publicprotector 7 years ago

    Justice Alfred Mavedzenge, ‘constitutional lawyer’?
    The issue is hard copies are available, he wants the master electronic copy so that he can alter it and commit electoral fraud like all criminals – yet another criminal lawyer out to impress the local dim community.
    What other possible reason would anyone have for wanting the master electronic copy, when they can read the hard copy?

    • comment-avatar
      Zimlover 7 years ago

      Publicprotector, whom or what exactly are you trying to protect? Can you please clarify whom you are referring to with “the local dim community”? Zimbabwean public? Or you’re posting comfortably from Britain or America? Either way, it sounds like a racist insult. You better be careful derogating others like that, it might easily fall back to yourself. But of course being the good guys around here, we’re always willing to assist and enlighten. So lets treat you to a bit of 21st century basic knowledge on IT, electronic files and copies thereof…

      Lesson 1:

      The difference between a digital computer file and a printed physical file, illustrated here at the example of Zim voters roll 2013 (please look at the picture using URL below):

      Task 1:

      You want to verify that your name appears on the 2013 voters roll, exactly once without duplication, at your current location of residence, your data listed and spelled correctly, assuming that you’re neither dead nor dim. Please tick which method is appropriate and time-efficient for the task at hand, in the year 2014:

      [ ] a) Reading the printed copy, a truckload of A3 papers compiled in 1,958 binders weighing well over 2 tons, to find your name between 6.4 Million others (hint: estimate time needed, and potential complications)

      [ ] b) Feeding each A3 page from those 1,958 binders manually into an A4 size document scanner, ask western donors (colonialist pack!) to upgrade your IT hardware installation, then run OCR software (text recognition) on each page to convert the fuzzy image back into computer-searchable text, manually correct a couple of thousand errors resulting from OCR, save as file, then use appropriate software application’s find feature to find your name (hint: estimate time needed, and potential complications).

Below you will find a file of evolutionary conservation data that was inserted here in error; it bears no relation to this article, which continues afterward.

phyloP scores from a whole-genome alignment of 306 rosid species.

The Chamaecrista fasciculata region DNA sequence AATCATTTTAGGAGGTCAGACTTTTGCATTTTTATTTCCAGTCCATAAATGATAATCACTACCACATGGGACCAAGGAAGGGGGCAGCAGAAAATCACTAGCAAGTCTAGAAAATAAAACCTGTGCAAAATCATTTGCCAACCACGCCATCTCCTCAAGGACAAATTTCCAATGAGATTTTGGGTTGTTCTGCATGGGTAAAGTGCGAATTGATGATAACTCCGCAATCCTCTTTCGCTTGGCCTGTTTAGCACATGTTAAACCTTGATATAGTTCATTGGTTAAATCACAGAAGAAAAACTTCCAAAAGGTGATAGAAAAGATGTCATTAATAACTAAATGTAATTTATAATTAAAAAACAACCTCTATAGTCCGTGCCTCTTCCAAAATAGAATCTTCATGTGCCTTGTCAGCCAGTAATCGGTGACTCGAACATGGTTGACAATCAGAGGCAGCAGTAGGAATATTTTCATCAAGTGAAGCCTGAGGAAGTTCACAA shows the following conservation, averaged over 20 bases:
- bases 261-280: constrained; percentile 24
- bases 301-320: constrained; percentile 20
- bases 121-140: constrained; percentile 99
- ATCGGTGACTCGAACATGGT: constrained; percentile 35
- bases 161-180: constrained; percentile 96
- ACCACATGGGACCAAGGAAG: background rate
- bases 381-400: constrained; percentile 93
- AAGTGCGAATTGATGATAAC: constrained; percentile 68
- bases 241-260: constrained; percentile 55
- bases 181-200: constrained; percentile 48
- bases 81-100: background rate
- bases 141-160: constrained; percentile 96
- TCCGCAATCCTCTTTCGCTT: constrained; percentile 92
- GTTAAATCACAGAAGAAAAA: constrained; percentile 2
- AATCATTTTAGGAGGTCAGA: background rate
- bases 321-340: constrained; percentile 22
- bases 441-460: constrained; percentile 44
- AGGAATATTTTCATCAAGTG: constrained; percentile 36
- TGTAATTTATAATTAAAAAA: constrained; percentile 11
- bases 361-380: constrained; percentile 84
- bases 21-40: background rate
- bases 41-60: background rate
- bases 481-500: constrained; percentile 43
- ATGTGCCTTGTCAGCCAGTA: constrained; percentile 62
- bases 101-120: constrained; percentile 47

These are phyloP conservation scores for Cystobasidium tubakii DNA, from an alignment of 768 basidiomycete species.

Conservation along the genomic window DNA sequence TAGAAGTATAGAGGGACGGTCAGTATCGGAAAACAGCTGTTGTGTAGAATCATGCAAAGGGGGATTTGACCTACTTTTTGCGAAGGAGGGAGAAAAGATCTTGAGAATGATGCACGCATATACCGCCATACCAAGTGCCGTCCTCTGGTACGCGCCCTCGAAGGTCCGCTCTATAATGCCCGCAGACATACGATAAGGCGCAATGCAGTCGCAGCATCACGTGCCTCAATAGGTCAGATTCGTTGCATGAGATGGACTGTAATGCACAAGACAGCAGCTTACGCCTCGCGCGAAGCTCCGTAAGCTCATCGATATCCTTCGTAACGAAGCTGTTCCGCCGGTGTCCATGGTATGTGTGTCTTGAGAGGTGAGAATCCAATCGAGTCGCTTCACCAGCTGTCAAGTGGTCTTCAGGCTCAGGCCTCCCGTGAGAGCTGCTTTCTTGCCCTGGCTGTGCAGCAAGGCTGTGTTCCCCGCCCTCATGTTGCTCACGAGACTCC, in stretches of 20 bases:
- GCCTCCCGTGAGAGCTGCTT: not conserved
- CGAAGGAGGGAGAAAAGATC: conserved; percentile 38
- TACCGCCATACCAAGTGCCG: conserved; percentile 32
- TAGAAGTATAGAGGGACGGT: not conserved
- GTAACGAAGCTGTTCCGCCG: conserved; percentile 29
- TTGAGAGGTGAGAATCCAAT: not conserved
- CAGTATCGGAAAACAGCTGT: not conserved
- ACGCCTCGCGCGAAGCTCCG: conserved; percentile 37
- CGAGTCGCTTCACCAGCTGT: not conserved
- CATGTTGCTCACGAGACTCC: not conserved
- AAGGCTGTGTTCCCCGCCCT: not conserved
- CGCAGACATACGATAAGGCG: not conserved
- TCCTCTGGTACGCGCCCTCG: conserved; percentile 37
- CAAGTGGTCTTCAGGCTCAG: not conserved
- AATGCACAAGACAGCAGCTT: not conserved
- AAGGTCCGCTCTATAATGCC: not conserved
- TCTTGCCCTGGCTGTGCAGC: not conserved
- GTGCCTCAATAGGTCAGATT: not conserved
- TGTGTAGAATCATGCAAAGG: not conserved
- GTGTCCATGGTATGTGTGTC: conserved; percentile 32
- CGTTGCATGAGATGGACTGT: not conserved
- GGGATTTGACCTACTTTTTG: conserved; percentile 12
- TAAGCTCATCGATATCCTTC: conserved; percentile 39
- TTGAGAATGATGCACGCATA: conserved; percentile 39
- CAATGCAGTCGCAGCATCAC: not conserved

[ ] c) According to your rights from Zimbabwean law, ask Mudede (Registrar General) and Rita Makarau (ZEC Chairperson) to provide you with an electronic copy of that computer file which contains the voters roll, i.e. the very file (say an excel spreadsheet) from which they printed the hard copy (as they successfully did, just seconds before all their computers including external backup media suddenly broke down… due to sanctions!!! Imagine!). They can simply copy that computer file onto a medium of their choice (say CD-ROM, USB flash disk, external HDD, or even online publication), for which essentially they have to follow exactly these steps:

      Lesson 2 (how to copy a computer file, e.g. votersroll2013.xls):

      – In file manager, select the file (single left mouse click on votersroll.xls)
      – Press Ctrl+C on keyboard (make sure it’s not Shing Shong and keys are functional)
      – Navigate to target folder (on the CD-Rom, USB flash disk,…, or online), click-click
      – Press Ctrl+V on keyboard – DONE! (File copy successfully created for public consumption and protection against fraud from nikuved voters roll).
      (Should they need help for that 30-seconds procedure, they can ask any mukomana kana musikana kumusha on whatsapp, they know how to copy a computer file…)

      And fwiw, a normal file copy on some physical media or online location will suffice, no need to grant us access to what you call the “electronic master copy”. It’s actually a criminal offence that NIKUV was granted access to that file, because according to AIPPA (chapter 10:27), Part II, section 5.3(a), there are no rights to such information for “a person who is not a citizen of Zimbabwe” (2003 version of AIPPA).

      Publicprotector, can you please enlighten us how (according to your comment) someone could possibly “commit electoral fraud” with a public electronic *copy* of the 2013 voters roll
      – when the original file remains secured on government servers
      – given that the election is over and the supposedly correct results of that alledgedly “free and fair” election are already out?

      What an unfit choice and waste on ZPF’s payroll to send out an obviously IT ignorant (dim?) person like publicprotector into the big wide world of global internet to protect their looting interests in a desperate attempt to mislead the public…

  • comment-avatar

    Who has been the beneficiary of our god given natural resources? Certainly not us. Food for thought.

  • comment-avatar
    Straight Shooter 7 years ago

    As long as:

    2.Gukurahundi tribal political leadership;
    3.Gukurahundi tendencies;
    4.Gukurahundi thinking;
    5.Gukurahundi tribal voting patterns;
    6.Gukurahundi solutions; and
    7.Gukurahundi attitudes subsist – Zimbabwe will never come right.

    You can cry everyday, 24/7, 365 days over the dire situation in that country; it will never make a difference.